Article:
Radar guns and Other Things to Consider
I was attending a game last week and others in my business had their devices set at various readings, particular to what they were look for – pitch for pitch, inning by inning, endurance and consistency, etc.
Can a radar gun or similar device actually help a scout, cross-checker, look at a variety of qualities and quantities other than velocity? You bet – big time.
When used by a professional, this simple device can actually do a lot of the job for him/her, supporting and backing up other things. Going one step further, those interested in velocity alone are usually not in attendance to get the big picture on a pitcher. But rather a narrow snapshot in time of just a portion of a man’s given ability – for now.
I on the other hand had a much wider lens to my attendance. The gun goes up like everyone else, I set to record and keep, then down it went. What I noticed with the pitcher’s ability to work with his backstop, take signs that he could work with, and some he couldn’t, stayed ahead of each pitch with the potential of what would might happen two plays ahead, shake off a sign and take responsibility, for it – good or bad, anticipated bunts/squeeze plays, incorporated instincts for covering first –third - the plate, even got into action at first with a rundown.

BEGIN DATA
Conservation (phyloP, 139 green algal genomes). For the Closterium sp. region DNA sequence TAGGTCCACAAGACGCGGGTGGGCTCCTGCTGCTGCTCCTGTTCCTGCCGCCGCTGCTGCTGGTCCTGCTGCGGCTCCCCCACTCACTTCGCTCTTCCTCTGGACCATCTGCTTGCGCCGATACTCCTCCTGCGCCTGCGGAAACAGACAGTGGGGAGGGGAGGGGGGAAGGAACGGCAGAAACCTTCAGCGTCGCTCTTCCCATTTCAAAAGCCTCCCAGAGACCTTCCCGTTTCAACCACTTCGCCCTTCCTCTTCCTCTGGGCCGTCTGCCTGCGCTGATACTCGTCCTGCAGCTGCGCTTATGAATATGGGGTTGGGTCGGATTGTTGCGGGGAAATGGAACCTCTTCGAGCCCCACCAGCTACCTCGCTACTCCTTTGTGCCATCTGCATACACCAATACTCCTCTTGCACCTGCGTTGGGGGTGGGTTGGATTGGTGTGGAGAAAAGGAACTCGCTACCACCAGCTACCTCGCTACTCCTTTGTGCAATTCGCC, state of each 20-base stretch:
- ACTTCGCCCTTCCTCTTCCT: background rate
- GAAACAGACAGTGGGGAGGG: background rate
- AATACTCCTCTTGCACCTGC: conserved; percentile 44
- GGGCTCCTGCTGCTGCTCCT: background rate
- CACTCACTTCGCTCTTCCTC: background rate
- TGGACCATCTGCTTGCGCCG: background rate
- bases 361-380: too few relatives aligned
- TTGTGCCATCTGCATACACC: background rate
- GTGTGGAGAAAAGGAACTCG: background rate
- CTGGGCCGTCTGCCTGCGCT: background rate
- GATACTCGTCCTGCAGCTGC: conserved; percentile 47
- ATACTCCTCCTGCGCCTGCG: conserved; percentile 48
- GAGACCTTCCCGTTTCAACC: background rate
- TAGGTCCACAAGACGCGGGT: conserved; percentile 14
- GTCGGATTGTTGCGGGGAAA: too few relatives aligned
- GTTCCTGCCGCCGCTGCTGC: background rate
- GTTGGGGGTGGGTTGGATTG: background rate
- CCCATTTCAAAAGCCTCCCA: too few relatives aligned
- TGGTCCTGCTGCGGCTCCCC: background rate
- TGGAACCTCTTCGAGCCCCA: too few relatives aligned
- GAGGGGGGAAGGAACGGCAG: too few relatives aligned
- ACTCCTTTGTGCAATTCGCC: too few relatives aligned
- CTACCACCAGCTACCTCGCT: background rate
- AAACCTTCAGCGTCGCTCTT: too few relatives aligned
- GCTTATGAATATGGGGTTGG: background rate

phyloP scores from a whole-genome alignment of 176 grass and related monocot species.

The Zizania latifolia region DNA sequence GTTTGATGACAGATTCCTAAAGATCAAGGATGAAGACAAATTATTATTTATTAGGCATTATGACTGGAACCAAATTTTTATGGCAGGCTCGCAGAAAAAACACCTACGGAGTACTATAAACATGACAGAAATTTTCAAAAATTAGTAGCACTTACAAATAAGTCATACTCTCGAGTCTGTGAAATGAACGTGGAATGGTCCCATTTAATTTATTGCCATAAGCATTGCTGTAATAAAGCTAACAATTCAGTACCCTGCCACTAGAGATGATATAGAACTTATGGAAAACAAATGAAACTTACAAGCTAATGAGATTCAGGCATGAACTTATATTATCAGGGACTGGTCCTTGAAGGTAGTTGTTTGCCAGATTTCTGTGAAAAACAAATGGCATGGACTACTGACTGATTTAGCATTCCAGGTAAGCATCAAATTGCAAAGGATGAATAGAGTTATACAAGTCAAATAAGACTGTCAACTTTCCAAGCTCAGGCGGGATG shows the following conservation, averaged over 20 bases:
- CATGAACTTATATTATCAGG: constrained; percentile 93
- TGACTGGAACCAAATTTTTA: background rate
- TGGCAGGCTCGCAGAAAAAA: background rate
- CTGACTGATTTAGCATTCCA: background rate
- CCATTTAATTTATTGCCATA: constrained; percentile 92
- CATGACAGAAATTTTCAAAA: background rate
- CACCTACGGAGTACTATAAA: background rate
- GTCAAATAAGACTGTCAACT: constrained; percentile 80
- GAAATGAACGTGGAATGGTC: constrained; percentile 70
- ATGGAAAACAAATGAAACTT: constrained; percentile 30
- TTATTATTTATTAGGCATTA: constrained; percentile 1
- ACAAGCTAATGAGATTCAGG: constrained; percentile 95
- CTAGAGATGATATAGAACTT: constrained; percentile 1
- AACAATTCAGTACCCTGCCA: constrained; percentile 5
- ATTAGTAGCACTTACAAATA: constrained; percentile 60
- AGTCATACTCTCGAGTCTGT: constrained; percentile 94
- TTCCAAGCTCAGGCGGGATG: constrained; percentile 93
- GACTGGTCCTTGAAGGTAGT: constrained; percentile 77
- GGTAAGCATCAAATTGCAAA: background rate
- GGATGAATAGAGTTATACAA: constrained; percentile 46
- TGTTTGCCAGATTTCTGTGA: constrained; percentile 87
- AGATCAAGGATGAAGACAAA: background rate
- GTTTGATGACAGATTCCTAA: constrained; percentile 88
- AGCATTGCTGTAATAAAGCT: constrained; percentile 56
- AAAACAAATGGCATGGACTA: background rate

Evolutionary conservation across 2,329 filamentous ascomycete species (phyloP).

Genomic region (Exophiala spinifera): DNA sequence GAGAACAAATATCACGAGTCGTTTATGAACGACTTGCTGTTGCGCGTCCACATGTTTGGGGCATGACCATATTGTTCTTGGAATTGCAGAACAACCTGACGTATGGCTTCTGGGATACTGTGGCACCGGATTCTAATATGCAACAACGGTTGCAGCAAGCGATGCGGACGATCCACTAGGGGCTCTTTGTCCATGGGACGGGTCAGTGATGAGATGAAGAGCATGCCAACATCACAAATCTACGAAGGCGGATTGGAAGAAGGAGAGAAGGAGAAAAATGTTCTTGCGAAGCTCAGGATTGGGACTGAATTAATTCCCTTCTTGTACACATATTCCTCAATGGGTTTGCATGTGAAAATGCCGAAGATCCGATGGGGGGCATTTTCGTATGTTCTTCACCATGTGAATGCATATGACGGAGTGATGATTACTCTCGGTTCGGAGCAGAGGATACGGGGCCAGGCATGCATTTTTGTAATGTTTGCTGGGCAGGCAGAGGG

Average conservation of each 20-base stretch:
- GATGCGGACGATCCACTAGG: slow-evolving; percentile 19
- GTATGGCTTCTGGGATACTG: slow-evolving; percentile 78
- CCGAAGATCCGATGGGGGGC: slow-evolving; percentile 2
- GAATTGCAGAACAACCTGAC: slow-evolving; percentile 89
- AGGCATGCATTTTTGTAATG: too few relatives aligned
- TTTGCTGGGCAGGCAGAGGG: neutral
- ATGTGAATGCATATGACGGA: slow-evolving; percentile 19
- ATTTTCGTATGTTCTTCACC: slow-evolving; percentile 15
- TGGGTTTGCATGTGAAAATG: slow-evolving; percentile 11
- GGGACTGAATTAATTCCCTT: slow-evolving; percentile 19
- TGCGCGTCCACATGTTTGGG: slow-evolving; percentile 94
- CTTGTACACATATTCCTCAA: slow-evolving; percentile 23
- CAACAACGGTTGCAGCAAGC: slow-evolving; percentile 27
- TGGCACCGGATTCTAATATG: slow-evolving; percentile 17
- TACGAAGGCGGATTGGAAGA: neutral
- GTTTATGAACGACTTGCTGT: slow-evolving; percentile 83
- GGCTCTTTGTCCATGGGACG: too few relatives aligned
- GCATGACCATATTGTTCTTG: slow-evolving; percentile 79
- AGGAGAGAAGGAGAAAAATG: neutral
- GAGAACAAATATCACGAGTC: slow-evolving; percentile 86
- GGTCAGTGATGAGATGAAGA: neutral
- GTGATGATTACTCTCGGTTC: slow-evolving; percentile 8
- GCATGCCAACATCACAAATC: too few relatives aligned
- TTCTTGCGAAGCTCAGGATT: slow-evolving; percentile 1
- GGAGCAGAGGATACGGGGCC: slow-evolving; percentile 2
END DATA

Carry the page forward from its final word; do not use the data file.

He never got animated with calls that didn’t go his way, nor did he pay any attention to the hecklers sitting right next to his bench. He covered his shoulders and arms after every inning or work, even though it was in the 90’s.
His fastball velocity was not noticeably good – low 80’s. But, low ,80’s at consistently, 1st inning through the 6th. His ability to read every tendency of every batter more than made up for it. His breaking stuff was subpar, but this was glaringly apparent during his bullpen. I know, I watched. But he went along with his skipper’s game plan without antics or complaining.
Next year will be the start of this young man’s senior year in high school. A small school tucked away in corner of nowhere. Everyone there with a pad and recorder left after the third inning. I stayed.
I stayed to watch him shake hands with the opposing team at the game’s end, and I watched him smile and congratulate the opposing coaches – his team lost. I watched him walk to the parking lot where his father was waiting. He placed his stuff in the back of the family SUV – no throwing of his gear, no complaints.
Right next to my Stalker was my HD video. Along with my notes is the DVD I made when I got home and unpacked.
When the time is right for contacting this young man – I’ll be the only one to approach him. I saw more than numbers. I saw a work-in-progress of a professional someday – and the price will be right too.